- Model #1 (discussed starting at 47:34) is the powerful leader with few checks on her power, who is public-spirited and far-sighted enough to make fighting corruption a priority, and can implement sweeping changes more or less unilaterally. But, though some countries might conform to this model (such as Singapore), it’s quite dangerous, because concentrating great powers in a single leader can be a disaster if the leader is selfish or foolish.
- Model #2 (discussed at 49:49) is the moment of crisis or disruption in the political status quo, which creates a narrow window of political opportunity to implement dramatic reforms. (Indonesia in the late 1990s may be a good example.) That possibility, means that reformers shouldn’t give up even if the current political situation seems hopeless, because they’ll need to be prepared—armed with a set of reform proposals—should the opportunity arise. Still, this isn’t a very satisfying model in many countries, because moments of dramatic political reform are rare (and dangerous).
- Model #3 (starting at 52:02) entails the advocacy and implementation of reforms the consequences of which are not obvious to those in power, or have sufficiently long-term effects that current power-holders don’t feel directly threatened by them. That can work in some areas, though the applications may be limited.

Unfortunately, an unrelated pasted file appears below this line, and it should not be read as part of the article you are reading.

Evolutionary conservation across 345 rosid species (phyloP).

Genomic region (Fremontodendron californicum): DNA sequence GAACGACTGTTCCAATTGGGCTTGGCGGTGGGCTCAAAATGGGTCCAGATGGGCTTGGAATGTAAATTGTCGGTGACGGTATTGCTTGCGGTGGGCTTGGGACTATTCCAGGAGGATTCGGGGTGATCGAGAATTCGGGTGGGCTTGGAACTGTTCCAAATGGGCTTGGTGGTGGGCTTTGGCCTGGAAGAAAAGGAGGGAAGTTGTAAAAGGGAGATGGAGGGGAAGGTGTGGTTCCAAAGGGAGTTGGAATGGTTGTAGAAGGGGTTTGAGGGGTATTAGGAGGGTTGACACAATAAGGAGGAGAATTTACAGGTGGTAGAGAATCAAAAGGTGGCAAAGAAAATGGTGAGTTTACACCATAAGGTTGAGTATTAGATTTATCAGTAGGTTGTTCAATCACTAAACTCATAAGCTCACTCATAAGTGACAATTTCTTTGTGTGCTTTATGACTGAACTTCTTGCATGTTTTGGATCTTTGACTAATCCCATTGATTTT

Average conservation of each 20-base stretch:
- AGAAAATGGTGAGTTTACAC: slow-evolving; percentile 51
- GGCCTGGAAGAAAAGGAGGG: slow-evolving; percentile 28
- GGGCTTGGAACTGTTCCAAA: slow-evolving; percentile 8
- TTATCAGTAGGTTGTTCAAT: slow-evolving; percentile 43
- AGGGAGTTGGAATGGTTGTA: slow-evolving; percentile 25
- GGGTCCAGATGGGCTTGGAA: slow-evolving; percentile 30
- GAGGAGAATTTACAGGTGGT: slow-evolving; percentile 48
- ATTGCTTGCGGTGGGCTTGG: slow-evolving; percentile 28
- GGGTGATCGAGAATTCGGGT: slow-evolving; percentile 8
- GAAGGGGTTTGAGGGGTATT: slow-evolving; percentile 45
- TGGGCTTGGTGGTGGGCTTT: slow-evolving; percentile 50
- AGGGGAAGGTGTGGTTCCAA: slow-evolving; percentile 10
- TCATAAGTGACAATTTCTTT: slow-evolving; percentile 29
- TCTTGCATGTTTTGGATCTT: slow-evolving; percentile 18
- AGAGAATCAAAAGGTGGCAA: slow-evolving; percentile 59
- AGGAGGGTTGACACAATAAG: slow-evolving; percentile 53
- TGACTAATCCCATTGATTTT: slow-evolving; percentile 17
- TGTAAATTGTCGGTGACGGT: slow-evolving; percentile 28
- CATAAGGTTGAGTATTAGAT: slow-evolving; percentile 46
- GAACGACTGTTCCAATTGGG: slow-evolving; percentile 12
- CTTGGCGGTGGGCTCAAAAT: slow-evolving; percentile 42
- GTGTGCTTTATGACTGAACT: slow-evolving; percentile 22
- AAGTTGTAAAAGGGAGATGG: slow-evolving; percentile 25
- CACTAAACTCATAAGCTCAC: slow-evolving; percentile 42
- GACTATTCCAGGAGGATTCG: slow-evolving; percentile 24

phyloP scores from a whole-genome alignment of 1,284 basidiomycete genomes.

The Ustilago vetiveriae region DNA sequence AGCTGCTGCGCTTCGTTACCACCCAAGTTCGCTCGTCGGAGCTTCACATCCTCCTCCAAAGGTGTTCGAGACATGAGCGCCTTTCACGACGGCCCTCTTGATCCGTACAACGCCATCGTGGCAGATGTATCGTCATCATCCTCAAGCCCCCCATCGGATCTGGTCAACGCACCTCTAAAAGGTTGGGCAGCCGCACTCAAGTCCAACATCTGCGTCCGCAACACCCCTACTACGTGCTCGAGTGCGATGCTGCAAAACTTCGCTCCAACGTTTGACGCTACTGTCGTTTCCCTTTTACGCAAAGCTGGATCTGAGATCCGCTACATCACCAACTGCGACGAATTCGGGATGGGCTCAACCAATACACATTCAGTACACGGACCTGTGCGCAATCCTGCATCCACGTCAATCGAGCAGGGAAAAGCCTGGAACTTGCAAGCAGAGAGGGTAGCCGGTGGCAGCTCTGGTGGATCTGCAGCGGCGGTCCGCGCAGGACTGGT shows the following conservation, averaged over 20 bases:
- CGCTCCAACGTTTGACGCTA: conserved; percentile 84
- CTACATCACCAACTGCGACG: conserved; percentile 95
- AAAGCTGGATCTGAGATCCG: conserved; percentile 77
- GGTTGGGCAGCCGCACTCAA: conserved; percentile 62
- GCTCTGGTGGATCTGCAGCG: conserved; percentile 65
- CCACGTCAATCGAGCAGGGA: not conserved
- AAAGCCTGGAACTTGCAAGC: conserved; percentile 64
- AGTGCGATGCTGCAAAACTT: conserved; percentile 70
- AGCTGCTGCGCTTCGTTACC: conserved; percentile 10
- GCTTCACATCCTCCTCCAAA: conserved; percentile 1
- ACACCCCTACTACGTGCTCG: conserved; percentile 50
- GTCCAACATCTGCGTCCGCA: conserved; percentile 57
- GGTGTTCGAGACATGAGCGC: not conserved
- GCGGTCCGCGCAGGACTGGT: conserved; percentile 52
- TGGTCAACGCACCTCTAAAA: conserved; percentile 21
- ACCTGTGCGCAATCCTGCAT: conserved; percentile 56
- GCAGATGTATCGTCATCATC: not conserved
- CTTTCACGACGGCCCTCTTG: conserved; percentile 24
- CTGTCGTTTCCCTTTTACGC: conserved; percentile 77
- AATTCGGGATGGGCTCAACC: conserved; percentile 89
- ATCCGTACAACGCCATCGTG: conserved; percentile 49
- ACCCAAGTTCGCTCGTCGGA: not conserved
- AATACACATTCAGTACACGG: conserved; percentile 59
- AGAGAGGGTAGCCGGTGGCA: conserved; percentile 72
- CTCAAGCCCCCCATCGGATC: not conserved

- Model #4 (starting at 55:00), discussion of which concludes the talk, emphasizes the importance of pressure from below—citizens and civil society groups who demand significant reform, changing the calculus of those in power. Here I emphasize that role and function of the universities that train the next generation of elites, because graduates of such institutions will (often) have more social, economic, and political power to change their society for the better, and (hopefully) will also have the moral commitment to change their countries for the better.
There’s also a Q&A , starting around 1:00:44. I won’t try to summarize all the exchanges that took place. I will note, however, that two of the questioners asked for my response to the argument (which both questioners seemed to endorse) that in a country like Indonesia, due to its history and political culture, the only way to get corruption under control is to have a “strongman” type leader, along the lines of Lee Kwan Yew in Singapore. I expressed skepticism. The first exchange starts around 1:08:27, while the second starts at 1:29:45. (The latter questioner asked three separate questions; my answer specifically to the question about whether Indonesia needs a strongman starts at 1:37:46.)
Again, I hope that this post doesn’t come off as excessively self-indulgent. Since I’m often asked for some general overview thoughts regarding anticorruption reform strategy, I thought that perhaps the most efficient way to share those thoughts would be to post this video. I would, it should go without saying, welcome comments, criticisms, pushback, additional observations, etc.